The Constellation Corona Borealis

by Dominic Ford
Corona Borealis Corona Borealis
The constellation Corona Borealis. Roll mouse over to see labels.
Source: Stellarium.

Corona Borealis is one of the few constellations which clearly resembles the object it is named after: the northern crown.

The stars of the crown are mostly quite faint – only two are easily visible to the naked eye from a light-polluted site. But when viewed through binoculars, a ring of seven stars can be seen in a clear semi-circular arc.

They appear highest in the evening sky in the months around May, sandwiched between Bootes and Hercules.

Aside from the crown stars, Corona Borealis has little to offer. It is a small constellation, well away from the plane of the Milky Way, whose only deep sky objects are very faint galaxies.

In classical mythology, the northern crown is usually identified as the crown worn by Princess Ariadne of Crete when she married the god Dionysus.

Date First Appeared
Sky Area
0.4% of the sky
178.7 square degrees
Messier Objects
Corona Borealis contains no Messier objects
Caldwell Objects
Corona Borealis contains no Caldwell objects
The following constellations neighbor Corona Borealis: Bootes, Hercules, Serpens Caput.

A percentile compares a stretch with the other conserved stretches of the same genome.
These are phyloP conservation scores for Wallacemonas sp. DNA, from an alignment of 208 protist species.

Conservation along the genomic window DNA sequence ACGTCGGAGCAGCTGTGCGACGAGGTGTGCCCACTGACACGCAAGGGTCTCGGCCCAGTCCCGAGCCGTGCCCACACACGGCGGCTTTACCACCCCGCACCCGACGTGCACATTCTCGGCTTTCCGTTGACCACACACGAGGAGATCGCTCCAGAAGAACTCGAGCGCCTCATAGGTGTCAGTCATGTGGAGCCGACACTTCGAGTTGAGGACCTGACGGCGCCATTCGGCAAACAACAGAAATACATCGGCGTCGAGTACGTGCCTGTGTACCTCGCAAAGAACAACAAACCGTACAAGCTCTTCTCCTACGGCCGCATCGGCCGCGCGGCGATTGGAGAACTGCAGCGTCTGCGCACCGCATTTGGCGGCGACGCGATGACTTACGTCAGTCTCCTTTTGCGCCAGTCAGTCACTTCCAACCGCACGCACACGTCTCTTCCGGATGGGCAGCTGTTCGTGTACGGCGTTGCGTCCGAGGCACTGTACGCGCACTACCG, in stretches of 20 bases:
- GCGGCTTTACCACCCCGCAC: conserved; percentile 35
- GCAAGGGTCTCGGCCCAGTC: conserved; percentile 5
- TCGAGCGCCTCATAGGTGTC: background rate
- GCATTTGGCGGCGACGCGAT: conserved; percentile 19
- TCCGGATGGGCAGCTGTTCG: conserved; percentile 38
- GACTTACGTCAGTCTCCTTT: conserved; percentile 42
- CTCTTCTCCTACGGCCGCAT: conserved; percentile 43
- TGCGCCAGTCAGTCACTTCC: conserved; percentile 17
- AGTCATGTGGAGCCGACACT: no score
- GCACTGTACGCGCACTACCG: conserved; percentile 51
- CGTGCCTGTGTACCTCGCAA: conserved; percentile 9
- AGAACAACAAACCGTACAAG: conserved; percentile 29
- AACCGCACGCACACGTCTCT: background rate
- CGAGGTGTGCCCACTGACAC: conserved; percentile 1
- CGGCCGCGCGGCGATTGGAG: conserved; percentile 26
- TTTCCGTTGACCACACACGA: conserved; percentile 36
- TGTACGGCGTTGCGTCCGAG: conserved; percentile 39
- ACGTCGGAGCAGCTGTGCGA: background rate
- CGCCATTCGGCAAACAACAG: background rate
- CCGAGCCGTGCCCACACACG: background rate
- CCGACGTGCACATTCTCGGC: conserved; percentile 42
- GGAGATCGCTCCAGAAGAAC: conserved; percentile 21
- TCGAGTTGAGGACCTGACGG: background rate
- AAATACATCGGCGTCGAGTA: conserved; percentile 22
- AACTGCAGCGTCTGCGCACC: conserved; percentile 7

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Brightest Objects in Corona Borealis

Stars Open Clusters Globular Clusters Galaxies
Stars Open Clusters Globular Clusters Galaxies
Alphecca (mag 2.2) IC 4590 (mag 14.9)
Nusakan (mag 3.6) IC 4546 (mag 15.5)
γ-CrB (mag 3.8) IC 1166 (mag 16.8)
ε-CrB (mag 4.1) NGC 6104 (mag 17.4)
θ-CrB (mag 4.2)
δ-CrB (mag 4.6)
τ-CrB (mag 4.7)
κ-CrB (mag 4.8)
ξ-CrB (mag 4.9)
ι-CrB (mag 5.0)
ζ²-CrB (mag 5.0)
η-CrB (mag 5.0)
μ-CrB (mag 5.1)
ν¹-CrB (mag 5.2)
ν²-CrB (mag 5.4)
ρ-CrB (mag 5.4)
λ-CrB (mag 5.4)
O-CrB (mag 5.5)
TZ CrB (mag 5.6)
π-CrB (mag 5.6)
HD 143435 (mag 5.6)
HD 145849 (mag 5.6)
υ-CrB (mag 5.8)
HD 144208 (mag 5.8)
R CrB (mag 5.9)




Color scheme